Gratitude

I’ve written plenty of posts over the years on gratitude. I’ve even authored a book called Finding Peace Through Gratitude: The Secret to Healing From Trauma and Discovering Joy in Every Moment, written under pen name Alexandra Benn.

Finding Peace Through Gratitude: The Secret to Healing From Trauma and Discovering Joy in Every Moment by [Benn, Alexandra]It’s in large part because of gratitude that I have the life I have today. It’s gotten me through everything from monumental life events to seemingly infinitesimal daily matters. It’s gratitude that has lifted me from the depths of despair and painful moments I couldn’t see my way thorough. It’s gratitude that has carried me through the death of loved ones and fully appreciating my loved ones still with me. It’s gratitude that makes me focus on all that I have instead of desiring that which I don’t.

Gratitude is a state of mind, a decision, a choice. It’s choosing to look at the glass as half full instead of half empty. It’s choosing to look at what you have with appreciation and thanks instead of pining for that which you don’t. It doesn’t mean you have to be grateful for pain that hurts beyond anything you’ve ever felt, but I promise you there’s something in that painful mess that you can be grateful for.

Death of a loved one? You can be grateful for the time you had with him/her. For the experiences you shared. For the memories you can cherish.

Victim of a crime? Help other victims of crime and feel gratitude that you’re able to use it for good. It transforms you from victim to victor.

Passed up for the job promotion you worked so hard for? Reach deep to find gratitude that you have a job and that you have the opportunity to try again. In fact, express your happiness for the person who did get it, and you will feel like the winner.

Chronic illness? There’s always someone who’s worse off. I’m not suggesting your illness/pain isn’t real and I’m not diminishing it in any way. (I, too, had a long run with chronic pain in my past with fibromyalgia.) But if you choose to focus on and be grateful for the health you have in other areas, it makes it so much easier to bear.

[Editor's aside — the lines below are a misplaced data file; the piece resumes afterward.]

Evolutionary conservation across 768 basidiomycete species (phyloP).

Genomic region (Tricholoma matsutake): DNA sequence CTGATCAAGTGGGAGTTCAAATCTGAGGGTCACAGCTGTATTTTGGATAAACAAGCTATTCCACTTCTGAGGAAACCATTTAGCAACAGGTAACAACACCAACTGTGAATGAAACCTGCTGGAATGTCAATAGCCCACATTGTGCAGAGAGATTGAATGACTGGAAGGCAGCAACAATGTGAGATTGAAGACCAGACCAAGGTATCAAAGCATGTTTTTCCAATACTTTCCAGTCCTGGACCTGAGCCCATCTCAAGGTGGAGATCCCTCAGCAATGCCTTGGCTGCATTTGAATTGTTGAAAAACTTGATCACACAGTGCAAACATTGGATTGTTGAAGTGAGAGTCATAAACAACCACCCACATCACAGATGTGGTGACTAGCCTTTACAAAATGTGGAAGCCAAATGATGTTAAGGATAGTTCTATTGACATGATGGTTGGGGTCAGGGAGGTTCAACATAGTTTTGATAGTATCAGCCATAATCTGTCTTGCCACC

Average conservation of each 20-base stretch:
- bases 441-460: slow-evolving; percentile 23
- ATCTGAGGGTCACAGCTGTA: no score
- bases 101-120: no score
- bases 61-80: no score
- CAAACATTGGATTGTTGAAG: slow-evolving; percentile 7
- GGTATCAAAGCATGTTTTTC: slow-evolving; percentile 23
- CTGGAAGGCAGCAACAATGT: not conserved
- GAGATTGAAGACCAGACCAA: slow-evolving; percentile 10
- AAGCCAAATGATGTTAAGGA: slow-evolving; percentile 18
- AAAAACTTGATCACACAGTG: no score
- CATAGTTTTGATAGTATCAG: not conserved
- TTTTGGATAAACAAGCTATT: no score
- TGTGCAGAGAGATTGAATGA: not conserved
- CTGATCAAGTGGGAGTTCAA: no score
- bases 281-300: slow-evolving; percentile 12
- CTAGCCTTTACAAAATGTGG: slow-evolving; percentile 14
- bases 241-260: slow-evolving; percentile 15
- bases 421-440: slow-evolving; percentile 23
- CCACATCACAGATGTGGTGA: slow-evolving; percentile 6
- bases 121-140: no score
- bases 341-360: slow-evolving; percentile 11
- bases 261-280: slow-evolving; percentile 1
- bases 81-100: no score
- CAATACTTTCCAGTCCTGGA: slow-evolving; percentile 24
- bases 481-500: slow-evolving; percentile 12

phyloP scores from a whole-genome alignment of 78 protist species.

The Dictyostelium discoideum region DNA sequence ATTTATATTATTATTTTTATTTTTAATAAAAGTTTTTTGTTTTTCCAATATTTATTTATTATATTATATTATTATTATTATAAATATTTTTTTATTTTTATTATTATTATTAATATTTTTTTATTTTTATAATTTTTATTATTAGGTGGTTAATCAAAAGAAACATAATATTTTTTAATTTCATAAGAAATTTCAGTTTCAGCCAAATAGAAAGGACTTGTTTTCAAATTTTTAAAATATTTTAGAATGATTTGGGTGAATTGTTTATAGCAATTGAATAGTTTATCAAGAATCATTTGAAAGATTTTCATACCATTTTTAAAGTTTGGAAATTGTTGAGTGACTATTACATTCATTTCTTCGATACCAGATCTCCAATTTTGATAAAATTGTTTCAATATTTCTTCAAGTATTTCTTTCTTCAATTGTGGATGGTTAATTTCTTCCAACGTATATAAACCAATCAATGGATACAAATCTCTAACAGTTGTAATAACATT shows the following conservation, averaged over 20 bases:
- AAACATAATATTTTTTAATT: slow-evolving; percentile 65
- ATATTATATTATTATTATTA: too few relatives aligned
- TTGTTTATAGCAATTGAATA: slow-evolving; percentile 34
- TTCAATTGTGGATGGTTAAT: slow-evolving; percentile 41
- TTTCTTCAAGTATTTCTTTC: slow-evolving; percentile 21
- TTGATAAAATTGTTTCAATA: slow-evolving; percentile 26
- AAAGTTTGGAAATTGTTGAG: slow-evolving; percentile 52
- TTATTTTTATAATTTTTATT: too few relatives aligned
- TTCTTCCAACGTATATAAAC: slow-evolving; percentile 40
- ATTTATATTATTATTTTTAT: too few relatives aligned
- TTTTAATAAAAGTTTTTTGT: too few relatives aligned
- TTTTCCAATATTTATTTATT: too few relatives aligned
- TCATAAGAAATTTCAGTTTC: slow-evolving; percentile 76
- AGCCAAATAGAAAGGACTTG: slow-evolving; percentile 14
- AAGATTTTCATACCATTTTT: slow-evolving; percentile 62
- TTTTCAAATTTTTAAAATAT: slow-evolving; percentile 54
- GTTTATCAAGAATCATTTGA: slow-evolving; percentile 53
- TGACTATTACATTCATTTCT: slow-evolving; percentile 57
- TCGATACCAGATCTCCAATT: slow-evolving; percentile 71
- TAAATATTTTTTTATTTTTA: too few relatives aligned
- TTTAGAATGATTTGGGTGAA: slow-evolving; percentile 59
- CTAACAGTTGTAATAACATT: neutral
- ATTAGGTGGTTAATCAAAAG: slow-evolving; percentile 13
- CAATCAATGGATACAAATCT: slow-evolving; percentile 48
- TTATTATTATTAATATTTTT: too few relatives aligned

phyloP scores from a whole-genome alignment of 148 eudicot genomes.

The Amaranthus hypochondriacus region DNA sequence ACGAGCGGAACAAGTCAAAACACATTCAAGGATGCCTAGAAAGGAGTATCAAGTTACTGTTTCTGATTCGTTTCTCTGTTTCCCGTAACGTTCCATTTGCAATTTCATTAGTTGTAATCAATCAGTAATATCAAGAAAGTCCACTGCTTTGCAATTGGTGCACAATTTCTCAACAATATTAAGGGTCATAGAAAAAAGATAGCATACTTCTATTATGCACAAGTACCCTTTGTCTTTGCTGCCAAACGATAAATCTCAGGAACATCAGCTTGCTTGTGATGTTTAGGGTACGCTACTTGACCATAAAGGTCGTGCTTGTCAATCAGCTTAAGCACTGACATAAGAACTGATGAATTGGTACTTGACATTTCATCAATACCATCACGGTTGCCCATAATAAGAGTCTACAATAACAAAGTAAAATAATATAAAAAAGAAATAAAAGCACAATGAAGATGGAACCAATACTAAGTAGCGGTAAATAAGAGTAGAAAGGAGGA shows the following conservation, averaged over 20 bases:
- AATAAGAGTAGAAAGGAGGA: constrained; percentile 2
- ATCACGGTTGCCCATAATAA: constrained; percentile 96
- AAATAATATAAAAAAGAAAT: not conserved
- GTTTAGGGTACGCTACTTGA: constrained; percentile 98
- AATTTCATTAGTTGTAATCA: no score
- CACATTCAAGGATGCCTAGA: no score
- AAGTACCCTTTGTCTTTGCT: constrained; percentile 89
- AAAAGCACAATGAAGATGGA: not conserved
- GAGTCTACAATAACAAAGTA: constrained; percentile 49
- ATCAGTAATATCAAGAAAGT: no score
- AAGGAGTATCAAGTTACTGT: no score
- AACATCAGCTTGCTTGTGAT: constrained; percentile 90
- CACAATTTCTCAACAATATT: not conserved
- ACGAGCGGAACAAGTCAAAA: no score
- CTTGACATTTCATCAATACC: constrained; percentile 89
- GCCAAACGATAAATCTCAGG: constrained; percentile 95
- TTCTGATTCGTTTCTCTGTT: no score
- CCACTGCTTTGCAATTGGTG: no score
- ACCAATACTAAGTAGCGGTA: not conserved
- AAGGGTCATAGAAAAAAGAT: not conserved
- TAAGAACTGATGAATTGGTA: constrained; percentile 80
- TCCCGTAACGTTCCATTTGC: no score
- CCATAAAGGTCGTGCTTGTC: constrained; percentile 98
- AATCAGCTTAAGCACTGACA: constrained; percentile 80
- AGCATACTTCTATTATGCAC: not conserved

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So all of this being said, it’s this time of year that I love to reflect on the past year(s) and swell with gratitude for all that I have and all that I have accomplished. Every New Year’s Eve I journal these things as a permanent visual reminder of how blessed I am. On those days life is especially hard, when I’m tired and worn, and when it’s hard to see the blessings, I pull that journal page out and review it. And then I’m so grateful for the practice that I’ve cultivated.

What from this past year are you grateful for? 

Gratitude bestows reverence, allowing us to encounter everyday epiphanies, those transcendent moments of awe that change forever how we experience life and the world. John Milton

 

 

Living with Intention

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Life is often lived in such a rush, as if we’re racing to get somewhere, that so many blessings go unnoticed. The only place we will get by racing through the day is one step closer to the end. I don’t know about you, but I want to experience all that I’m given, tasting and savoring every morsel of the day, every sip as if it’s the finest, most luscious cup of coffee (perhaps wine for those of you who partake).

I want to feel the cool breeze through my hair and the raindrops splash against my cheeks.

I want to feel that lingering stretch in each muscle upon awakening in the morning, right after I’ve lifted my spirit to my God and given Him my day to orchestrate as He will.

I want to feel the sweat bead on my forehead as I feel the invigoration of a good workout.

I want to hear the birdsong of early morning, the doves calling out peacefully.

I want to hear the crunch of the leaves beneath my feet as I drink in the beauty of the fall colors.

I want to hear the crackle of the fire in the fireplace and feel its warmth on a cold evening, snuggled beneath a fleece blanket and cup of herbal tea or sea salt caramel hot cocoa.

I want to feel my lungs expand with each breath, as my heart expands with gratitude for that breath.

I want to feel the arms of my husband circle around me unexpectedly as I stand at the kitchen counter preparing dinner, his lips warm on my neck.

I want to savor that first sip of coffee each morning as I revel in the stillness of morning, when all the world around me is peacefully asleep.

I want to feel the miracle of truly living each moment of each day.

I want to take nothing for granted, but swell with gratitude for each gift given, no matter how insignificant it may seem.

And for all this, I don’t have to do anything. I simply have to be. A human being rather than a human doing.

“Live with intention.
Walk to the edge.
Listen Hard.
Practice wellness.
Play with abandon.
Laugh.
Choose with no regret.
Appreciate your friends.
Continue to learn.
Do what you love.
Live as if this is all there is.”

— Mary Anne Radmacher

Carpe Diem